Tooth ‘disfigurement’ law suit without merit: Nestlé Waters

By Ben Bouckley

- Last updated on GMT

Tooth ‘disfigurement’ law suit without merit: Nestlé Waters
A law suit has been filed against US drinks giants Nestlé USA, Nestlé Waters and the Gerber Products Company, after a young girl claimed that fluoride in their products severely damaged her teeth.

Prosecuting law firm Nidel Law said that the plaintiff it represents, from Maryland, had suffered from dental fluorosis (permanent tooth disfigurement), and is seeking damages to cover ongoing dental work and pain and suffering. Her teeth are pictured.

Nidel Law and fellow law firm Paulson and Nace filed the suit on August 29, alleging that the “defendants marketed and sold these products, with no warning about the likelihood of damage to her [the girl's] teeth”.

Dental fluorosis

According the US Centers for Disease Control and Prevention (CDC), dental fluorosis is caused by ingesting fluoride before the age of 8.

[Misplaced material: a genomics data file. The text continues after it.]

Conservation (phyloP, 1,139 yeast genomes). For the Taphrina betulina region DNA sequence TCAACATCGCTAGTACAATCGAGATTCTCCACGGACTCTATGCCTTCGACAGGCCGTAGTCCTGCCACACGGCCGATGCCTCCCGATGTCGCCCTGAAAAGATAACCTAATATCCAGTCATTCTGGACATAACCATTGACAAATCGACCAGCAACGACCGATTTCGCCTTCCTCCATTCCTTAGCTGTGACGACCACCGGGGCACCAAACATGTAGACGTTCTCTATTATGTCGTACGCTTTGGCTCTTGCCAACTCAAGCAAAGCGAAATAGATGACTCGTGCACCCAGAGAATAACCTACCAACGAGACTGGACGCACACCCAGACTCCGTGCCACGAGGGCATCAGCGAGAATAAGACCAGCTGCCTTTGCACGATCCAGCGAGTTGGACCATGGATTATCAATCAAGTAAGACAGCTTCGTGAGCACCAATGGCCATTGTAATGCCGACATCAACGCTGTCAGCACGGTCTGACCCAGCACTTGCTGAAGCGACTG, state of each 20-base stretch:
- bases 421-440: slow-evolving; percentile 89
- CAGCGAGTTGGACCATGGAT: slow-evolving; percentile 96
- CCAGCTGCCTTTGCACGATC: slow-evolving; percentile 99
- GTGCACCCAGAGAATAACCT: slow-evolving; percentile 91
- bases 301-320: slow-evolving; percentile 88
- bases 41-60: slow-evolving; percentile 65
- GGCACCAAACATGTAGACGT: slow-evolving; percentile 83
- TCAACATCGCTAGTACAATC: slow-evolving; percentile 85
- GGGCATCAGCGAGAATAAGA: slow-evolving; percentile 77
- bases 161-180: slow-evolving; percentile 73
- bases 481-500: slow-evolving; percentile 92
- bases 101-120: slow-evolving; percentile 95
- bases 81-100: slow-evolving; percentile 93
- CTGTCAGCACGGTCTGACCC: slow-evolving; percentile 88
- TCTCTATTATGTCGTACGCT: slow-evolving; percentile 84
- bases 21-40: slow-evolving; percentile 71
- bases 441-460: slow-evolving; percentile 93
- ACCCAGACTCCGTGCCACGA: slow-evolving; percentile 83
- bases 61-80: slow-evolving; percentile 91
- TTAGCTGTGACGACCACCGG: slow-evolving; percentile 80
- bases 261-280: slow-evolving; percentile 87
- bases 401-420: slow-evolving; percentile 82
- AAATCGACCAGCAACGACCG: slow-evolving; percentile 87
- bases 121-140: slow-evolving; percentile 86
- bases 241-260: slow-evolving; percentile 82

Nidel Law said in a statement: “While many in the public may have heard the claims that fluoride prevents cavities, according to the CDC, the preventative benefits of fluoride are predominantly when it is applied topically (rather than ingested) to adult teeth, after the age of 8.”

Science thus showed, Nidel Law claimed, that when fluoride is ingested by people under the age of 8 “there is a significant risk of harm, while at the same time there is no benefit”.

The company added: “The defendants in this case knew that their products contained fluoride and actively marketed these products to children and to parents for the use in their children.”

“The defendants failure to warn of the risk of harm from these products is unacceptable.”

The products in question relevant to the case include Deer Park natural spring water with added fluoride, and Poland Spring natural spring water with added fluoride, both of which contain 0.8ppm of the chemical ion.

Product meets FDA standards

Nestlé's Carnation Good Start infant formula and Gerber baby food are also named in the complaint.

However, a spokeswoman for Nestlé Waters North America told the US media that the firm believed the suit to be “without merit”​.

Although Nestlé Waters sold a product labeled ‘with added fluoride’, it had levels of the chemical ion consistent with those established by the US Food and Drug Administration (FDA), she added.

But Nidel Law claimed that US guidelines on bottled water and fluoride were extremely limited, and the suit also accuses the companies of marketing fluoridated products to an age group that cannot benefit from it, placing them at risk.

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